CAAF will hear oral argument in the certified Army case of United States v. Gurczynski, No. 17-0139/AR (CAAFlog case page), on Wednesday, March 15, 2017, after the argument in Richards. A single issue continues an interlocutory Government appeal of a military judge’s ruling suppressing evidence:

Whether the military judge erred in suppressing evidence of child pornography a digital forensic examiner discovered during a search for appellee’s communications with a child victim.

Private (E-1) Gurczynski is charged with two specifications of wrongful possession of child pornography, and the suppressed evidence is the images that are the subject of the specifications. These charges are tangentially related to Gurczynski’s commission of sexual offenses with a child (and other offenses) to which he pleaded guilty in 2014 (CCA op. here). The images were discovered on devices seized from Gurczynski pursuant to a warrant that authorized a search for evidence of communications with the child victim.

In his ruling suppressing the images the military judge found that:

“[SA CJP] opened item 18 – the thumb drive – and saw several file names of videos normally associated with child pornography” and “[SA CJP] immediately suspected that these video files were child pornography.” (JA 167) (emphasis added). The military judge did not find SA CJP saw an image preview indicative of child pornography, nor did he find that SA CJP’s suspicion was based on an image preview. (JA 167).

The military judge also found that “[w]ithout seeking or obtaining a new search warrant, [SA CJP] opened one file and viewed it and determined that, based upon his professional experience in such matters, the video was child pornography.” (JA 167).

Appellee’s Br. at 10. The military judge determined that this action exceeded the scope of the warrant and suppressed the resulting images. The Army CCA affirmed. Gurczynski’s brief relies heavily on the military judge’s finding of fact as a basis to affirm the suppression.

The Army Appellate Government Division, however, asserts that the military judge got the facts wrong:

Putting aside counsel’s argument, then, the unrebutted evidence was that the DFE opened the thumb drive in “picture view,” meaning that an image preview of each file was displayed on his screen. (JA 17-19).

Appellee seeks to avoid this evidence by asserting that the military judge found otherwise. (Appellee’s Br. 10). The military judge wrote, “During the course of the exam, [the DFE] . . . saw several file names of videos normally associated with child pornography … . ” (JA 167). Appellee thus relies on an unreasonable negative implication to suggest that the military judge found as a matter of fact that the DFE did not also rely on the picture view. The force of a negative implication depends on the circumstances. A sign on a storefront that reads “No Dogs Allowed” should be read to also exclude monkeys, since it is apparent that the sign’s author sought to highlight only those animals most likely to be brought inside. So too a sign that reads “No Shirt, No Shoes, No Service” should not be read to allow the service of customers wearing a shirt and shoes but not pants. See United States v. Robinson, 28 M.J. 481,483 n.* (C.M.A. 1989) (citing Sullivan v. Hudson, 490 U.S. 877 (1989)). Here, the military judge failed to consider and grapple with the evidence that the DFE used picture view. Therefore, Appellee’s desired negative implication – that because the military judge did not mention image previews, he affirmatively found that the DFE did not use image previews – is not reasonable under these circumstances.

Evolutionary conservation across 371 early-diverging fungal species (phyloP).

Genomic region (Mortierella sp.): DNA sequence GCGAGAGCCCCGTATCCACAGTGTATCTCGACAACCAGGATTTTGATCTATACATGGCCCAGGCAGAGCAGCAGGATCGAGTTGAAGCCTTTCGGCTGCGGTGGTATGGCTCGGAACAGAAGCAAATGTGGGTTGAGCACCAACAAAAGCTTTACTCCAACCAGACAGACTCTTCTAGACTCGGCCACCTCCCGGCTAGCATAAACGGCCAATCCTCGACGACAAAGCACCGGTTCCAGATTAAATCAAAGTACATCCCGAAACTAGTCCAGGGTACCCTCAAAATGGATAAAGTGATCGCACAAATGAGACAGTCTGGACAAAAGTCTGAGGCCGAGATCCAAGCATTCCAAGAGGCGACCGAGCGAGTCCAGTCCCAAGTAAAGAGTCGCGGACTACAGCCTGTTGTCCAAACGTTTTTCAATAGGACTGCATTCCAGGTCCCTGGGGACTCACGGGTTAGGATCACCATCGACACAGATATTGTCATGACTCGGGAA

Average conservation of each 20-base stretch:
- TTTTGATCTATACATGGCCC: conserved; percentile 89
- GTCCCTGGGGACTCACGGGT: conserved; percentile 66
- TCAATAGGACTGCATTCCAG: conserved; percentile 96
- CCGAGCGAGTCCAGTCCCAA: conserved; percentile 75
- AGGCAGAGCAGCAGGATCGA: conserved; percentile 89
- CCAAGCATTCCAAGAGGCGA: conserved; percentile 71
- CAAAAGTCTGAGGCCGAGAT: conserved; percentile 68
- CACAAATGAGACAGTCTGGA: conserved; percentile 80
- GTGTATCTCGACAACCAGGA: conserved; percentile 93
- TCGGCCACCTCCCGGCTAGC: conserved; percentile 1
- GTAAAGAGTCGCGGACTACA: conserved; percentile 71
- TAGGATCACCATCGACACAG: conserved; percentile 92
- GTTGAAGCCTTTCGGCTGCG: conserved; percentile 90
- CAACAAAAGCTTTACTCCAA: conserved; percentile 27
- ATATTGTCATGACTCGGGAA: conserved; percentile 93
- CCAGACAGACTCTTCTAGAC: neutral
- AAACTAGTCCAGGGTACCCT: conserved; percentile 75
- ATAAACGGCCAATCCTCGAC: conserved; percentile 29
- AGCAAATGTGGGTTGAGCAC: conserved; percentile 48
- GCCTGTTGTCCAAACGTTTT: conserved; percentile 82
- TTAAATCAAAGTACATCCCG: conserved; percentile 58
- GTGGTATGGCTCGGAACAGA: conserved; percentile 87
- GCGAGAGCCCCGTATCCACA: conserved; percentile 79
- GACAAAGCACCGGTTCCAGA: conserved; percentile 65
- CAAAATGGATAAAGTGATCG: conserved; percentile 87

Gov’t Div. Reply Br. at 10-11. Fundamentally, while the military judge found that the agent saw suspicious file names and then expanded the scope of the search to view the contents of the files, the Army Appellate Government Division asserts that the agent’s search involved contemporaneously viewing both the filenames and the contents. The Division also argues that the scope of the warrant properly included all of the contents of the digital media.

The Navy-Marine Corps Appellate Government Division filed an amicus curiae brief in support of the Army Appellate Government Division. The brief “joins in Appellant’s Brief of December 21, 2016, and writes to supplement Appellant’s arguments.” Amicus Br. at 2. This seems like nothing more than the Government getting a second bite at the apple, however it is expressly authorized by CAAF’s Rule 26(a). This odd arrangement – where one Appellate Government Division can purport to represent the entirety of the Government but a second Appellate Government Division can file a second brief offering complementary arguments – is part of why I made the editorial decision to stop using the term the Government to refer to the Appellate Government Divisions.

Case Links:
ACCA opinion
Appellant’s brief  (Army App. Gov’t Div.)
Appellee’s brief
Appellant’s (Army App. Gov’t Div.) reply brief
Amicus brief: N.M. App. Gov’t Div.
Blog post: Argument preview

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